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Emerg Med J 26:802-806 doi:10.1136/emj.2008.064865
  • Original Article

Predicting the complicated neutropenic fever in the emergency department

Open Access
  1. J M Moon,
  2. B J Chun
  1. Department of Emergency Medicine, Chonnam National University Hospital, Gwangju, South Korea
    • Accepted 8 March 2009

    Abstract

    Objectives: The purpose of this study was to identify independent factors that can be used to predict whether febrile neutropenic patients who appear healthy at presentation will develop subsequent complications, using variables that are readily available in the emergency department (ED).

    Method: The medical records of 192 episodes in which the patients presented to the ED with neutropenic fever resulting from chemotherapy, with an alert mental state and haemodynamic stability were retrospectively reviewed. Endpoints examined were fever response to administered antibiotics, death or severe medical complications during hospitalisation.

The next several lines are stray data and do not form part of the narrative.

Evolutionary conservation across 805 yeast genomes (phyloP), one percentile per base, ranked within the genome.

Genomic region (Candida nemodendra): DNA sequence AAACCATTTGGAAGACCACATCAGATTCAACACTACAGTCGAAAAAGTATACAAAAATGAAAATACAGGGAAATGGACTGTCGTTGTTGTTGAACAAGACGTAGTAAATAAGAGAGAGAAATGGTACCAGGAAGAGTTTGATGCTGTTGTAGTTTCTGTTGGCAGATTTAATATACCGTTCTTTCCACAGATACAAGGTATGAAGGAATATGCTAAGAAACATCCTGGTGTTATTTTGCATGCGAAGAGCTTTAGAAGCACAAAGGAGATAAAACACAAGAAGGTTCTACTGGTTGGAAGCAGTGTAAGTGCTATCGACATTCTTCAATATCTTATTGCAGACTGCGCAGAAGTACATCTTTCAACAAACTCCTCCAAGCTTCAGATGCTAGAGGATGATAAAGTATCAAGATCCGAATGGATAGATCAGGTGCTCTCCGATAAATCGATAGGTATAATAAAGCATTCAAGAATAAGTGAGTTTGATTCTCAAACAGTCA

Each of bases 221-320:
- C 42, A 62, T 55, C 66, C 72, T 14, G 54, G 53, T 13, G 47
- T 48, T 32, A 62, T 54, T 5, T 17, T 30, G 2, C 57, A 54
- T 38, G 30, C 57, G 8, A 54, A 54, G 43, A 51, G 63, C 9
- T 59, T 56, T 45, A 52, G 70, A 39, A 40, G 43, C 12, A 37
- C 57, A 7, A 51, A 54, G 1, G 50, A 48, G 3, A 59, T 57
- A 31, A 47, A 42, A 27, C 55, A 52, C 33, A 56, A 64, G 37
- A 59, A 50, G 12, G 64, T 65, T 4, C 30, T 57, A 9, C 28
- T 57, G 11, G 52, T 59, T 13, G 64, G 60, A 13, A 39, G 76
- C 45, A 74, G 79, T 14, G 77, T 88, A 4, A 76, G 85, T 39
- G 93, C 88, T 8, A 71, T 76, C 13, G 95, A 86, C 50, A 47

Results: Thirty-eight episodes of neutropenic fever with complicated outcomes were identified from among a total of 192 episodes. Three parameters emerged as independent factors for the prediction of neutropenic fever with complications in the multivariate regression analysis: platelet count (130−450 × 103 cells/mm3) <50 000 cells/mm3, serum C-reactive protein (CRP, 0.1–1 mg/dl) >10 mg/dl and pulmonary infiltration on chest x ray.

    Conclusions: Platelet count, CRP and pulmonary infiltration on chest x ray at presentation could be used to identify febrile neutropenic patients who will develop complications, and these factors may be useful in making treatment-related decisions in the ED.

    Footnotes

    • Competing interests None.

    • Ethics approval This study was approved by the Chonnam National University Hospital institutional review board.

    • Contributors: GS Lee and YI Min, who did not know the purpose of the study, classified each episode as with or without complication. MH Sin provided the statistical advice.

    • Provenance and Peer review Not commissioned; externally peer reviewed.